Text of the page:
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WG1 Public Services. Speech by Andrew Lansley CBE MP Shadow Health Secretary. 26 th June 2006. The National Health Service is the largest publicly-funded health service in the world: £84 billion (2006/7) 1.36 million staff 11 million hospital operations 750 million prescriptions

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wg1 public services
WG1 Public Services

Speech by Andrew Lansley CBE MP

Shadow Health Secretary.

26th June 2006

The National Health Service is the largest publicly-funded health service in the world:
  • £84 billion (2006/7)
  • 1.36 million staff
  • 11 million hospital operations
  • 750 million prescriptions
  • Over 300 million consultations
Healthcare in the UK is predominantly in the public sector.
  • 86 per cent of healthcare spending is through the NHS.
NHS services are free at the point of service, with the exception of dentistry and some prescriptions.

(20 per cent of prescriptions attract charges)

nhs spending
NHS Spending
  • Spending on the NHS has doubled over the last eight years. It now represents 7.7 per cent of GDP.
  • At current rates of spending increases, UK healthcare spending would reach the 2001 French levels by 2008, and the 2001 German levels by 2011.
value for money
Value for money?
  • Costs in the NHS have also been rising:

in the hospital sector by 9.7% in 2004-5; by 7 per cent in 2005-6; and by 6.5 per cent in 2006-7.

  • Lack of productivity gains mean activity levels have been rising at about 3 per cent per annum.
  • Doctors in the UK are the best-paid in Europe.
  • 2.2 doctors/1,000 in UK, versus

3.4/1000 in France and Germany

Lack of productivity gains and poor adoption of best practice have led to the call for accelerated reform. (e.g. day case rates, length of bed-stay, avoidance of unnecessary hospital admissions).
reforms include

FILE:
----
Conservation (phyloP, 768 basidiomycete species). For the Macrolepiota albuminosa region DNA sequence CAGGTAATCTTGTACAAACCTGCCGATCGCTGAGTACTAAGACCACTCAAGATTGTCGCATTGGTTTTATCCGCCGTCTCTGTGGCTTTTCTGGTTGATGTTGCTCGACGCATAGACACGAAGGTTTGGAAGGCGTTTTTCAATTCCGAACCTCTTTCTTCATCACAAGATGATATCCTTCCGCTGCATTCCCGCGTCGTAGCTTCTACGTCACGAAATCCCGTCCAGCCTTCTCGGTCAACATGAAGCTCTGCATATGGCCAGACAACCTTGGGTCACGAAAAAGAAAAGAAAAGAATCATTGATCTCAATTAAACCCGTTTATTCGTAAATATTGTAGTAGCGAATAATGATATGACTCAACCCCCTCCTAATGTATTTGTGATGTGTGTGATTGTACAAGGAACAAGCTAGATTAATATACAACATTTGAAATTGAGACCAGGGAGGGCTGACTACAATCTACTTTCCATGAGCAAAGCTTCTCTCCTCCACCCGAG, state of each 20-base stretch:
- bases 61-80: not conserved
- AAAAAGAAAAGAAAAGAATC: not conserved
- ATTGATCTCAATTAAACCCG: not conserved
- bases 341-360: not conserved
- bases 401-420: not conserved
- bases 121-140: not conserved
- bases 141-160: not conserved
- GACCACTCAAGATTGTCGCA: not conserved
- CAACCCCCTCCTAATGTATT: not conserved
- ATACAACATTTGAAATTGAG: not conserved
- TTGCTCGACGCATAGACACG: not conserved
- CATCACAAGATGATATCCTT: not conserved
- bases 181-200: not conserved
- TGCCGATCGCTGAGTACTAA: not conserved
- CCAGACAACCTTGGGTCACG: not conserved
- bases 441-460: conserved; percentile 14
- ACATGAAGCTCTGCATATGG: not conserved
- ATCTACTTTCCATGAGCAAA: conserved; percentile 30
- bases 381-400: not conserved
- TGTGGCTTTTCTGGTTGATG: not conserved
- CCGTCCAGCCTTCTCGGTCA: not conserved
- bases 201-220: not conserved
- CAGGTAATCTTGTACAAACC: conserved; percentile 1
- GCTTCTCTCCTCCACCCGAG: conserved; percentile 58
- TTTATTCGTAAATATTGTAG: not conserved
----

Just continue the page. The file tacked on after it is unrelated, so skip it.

Reforms include:
  • Payment-by-results, based on an NHS Tariff – Healthcare Resource Groups (HRG – similar to DRG system).
  • Contracts with independent (private sector) providers:

250,000 operations so far and diagnostic tests tended for.

  • Patient choice for elective surgery by 2008.
  • Decentralised commissioning.
other reforms are needed but lacking
Other reforms are needed but lacking:
  • Extended patient choice and voice.
  • Independent regulatory structure.
  • Open supply for independent providers.
  • Extended freedoms and competition for NHS providers.
  • Budget responsibility held by General Practices or independent providers.
key issues
Key Issues
  • Financial control.
  • Future funding.
  • Lack of effective public health interventions and rising social health issues e.g. obesity/alcohol/drug misuse/STIs.
  • Developing NHS-wide IT infrastructure.
key reform challenges
Key reform challenges:
  • How to make patient choice effective?
  • How to make commissioning effective in managing demand and securing effective supply?
  • What will be the competitive response from NHS providers and the independent sector?
  • How to secure professional staff and engagement?
  • How to secure national consistency of service standards and quality in a decentralised and market-orientated system?
  • How to avoid unnecessary demands without co-payment?
regulatory challenges
Regulatory Challenges
  • Extent of price control and of price competition.
  • How to secure effective quality control and avoid price/quality trade-offs.
  • How to secure universal service and avoid service impacts of provider failure.
  • Structure of pharmaceutical purchasing.
  • How to secure cost-effective choice of treatments and reconcile resources with NHS service expectations or entitlements.